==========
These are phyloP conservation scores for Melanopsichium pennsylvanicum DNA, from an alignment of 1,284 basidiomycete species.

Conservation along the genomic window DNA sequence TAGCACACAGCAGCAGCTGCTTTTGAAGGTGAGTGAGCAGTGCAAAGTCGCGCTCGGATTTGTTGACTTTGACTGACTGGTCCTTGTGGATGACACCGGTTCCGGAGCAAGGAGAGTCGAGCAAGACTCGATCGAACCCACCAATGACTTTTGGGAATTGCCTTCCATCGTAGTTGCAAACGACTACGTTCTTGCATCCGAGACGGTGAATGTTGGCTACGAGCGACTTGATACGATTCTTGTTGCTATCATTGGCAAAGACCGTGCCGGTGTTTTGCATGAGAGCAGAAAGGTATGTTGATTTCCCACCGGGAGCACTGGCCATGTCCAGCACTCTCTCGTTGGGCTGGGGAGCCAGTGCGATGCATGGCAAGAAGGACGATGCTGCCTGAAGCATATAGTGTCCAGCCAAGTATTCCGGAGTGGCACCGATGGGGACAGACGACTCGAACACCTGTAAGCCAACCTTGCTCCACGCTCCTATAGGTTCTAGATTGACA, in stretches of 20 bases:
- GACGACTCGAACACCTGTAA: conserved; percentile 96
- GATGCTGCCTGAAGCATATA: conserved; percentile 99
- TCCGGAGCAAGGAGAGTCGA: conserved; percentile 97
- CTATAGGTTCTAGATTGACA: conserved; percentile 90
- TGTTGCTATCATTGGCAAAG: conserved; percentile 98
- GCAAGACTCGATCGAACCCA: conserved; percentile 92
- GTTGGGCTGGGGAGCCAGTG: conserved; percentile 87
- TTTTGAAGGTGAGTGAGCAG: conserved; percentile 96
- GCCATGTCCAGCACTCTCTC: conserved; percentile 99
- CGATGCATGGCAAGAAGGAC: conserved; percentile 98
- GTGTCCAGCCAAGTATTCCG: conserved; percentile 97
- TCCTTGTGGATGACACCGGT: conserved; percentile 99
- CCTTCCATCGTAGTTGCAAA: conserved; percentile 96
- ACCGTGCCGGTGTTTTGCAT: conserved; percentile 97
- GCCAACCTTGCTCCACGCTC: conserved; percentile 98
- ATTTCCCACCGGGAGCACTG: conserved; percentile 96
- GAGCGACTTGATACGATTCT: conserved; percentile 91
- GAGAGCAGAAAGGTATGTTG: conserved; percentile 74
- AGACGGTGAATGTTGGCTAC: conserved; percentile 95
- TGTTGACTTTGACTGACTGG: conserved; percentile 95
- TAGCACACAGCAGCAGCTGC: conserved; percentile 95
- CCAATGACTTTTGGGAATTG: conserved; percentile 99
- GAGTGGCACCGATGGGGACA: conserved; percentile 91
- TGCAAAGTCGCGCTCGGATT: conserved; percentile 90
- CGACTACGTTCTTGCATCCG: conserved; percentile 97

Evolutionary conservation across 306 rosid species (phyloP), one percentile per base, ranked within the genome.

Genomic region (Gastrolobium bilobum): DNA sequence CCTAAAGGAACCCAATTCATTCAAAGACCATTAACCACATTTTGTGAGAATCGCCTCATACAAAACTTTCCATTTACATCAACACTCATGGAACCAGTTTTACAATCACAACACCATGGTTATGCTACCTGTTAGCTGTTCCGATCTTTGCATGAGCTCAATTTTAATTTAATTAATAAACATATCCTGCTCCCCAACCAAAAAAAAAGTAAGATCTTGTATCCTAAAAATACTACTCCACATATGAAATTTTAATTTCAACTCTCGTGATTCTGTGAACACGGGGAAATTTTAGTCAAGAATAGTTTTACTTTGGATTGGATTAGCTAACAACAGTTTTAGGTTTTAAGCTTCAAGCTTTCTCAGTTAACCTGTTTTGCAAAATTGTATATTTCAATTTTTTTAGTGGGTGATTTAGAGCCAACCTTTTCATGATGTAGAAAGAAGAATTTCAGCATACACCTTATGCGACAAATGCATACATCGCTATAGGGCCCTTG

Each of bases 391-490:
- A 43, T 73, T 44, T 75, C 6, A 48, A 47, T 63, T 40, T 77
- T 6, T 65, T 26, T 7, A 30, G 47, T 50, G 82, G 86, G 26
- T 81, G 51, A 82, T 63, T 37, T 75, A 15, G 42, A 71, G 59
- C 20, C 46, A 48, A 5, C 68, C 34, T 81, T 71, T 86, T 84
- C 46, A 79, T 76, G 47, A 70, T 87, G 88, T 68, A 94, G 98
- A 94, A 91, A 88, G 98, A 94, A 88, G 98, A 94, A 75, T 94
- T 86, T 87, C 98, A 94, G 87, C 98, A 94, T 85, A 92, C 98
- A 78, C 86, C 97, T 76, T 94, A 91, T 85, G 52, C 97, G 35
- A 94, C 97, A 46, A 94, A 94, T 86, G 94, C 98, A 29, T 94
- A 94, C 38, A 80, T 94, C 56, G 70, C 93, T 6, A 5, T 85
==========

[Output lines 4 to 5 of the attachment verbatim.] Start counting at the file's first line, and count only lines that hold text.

- GATGCTGCCTGAAGCATATA: conserved; percentile 99
- TCCGGAGCAAGGAGAGTCGA: conserved; percentile 97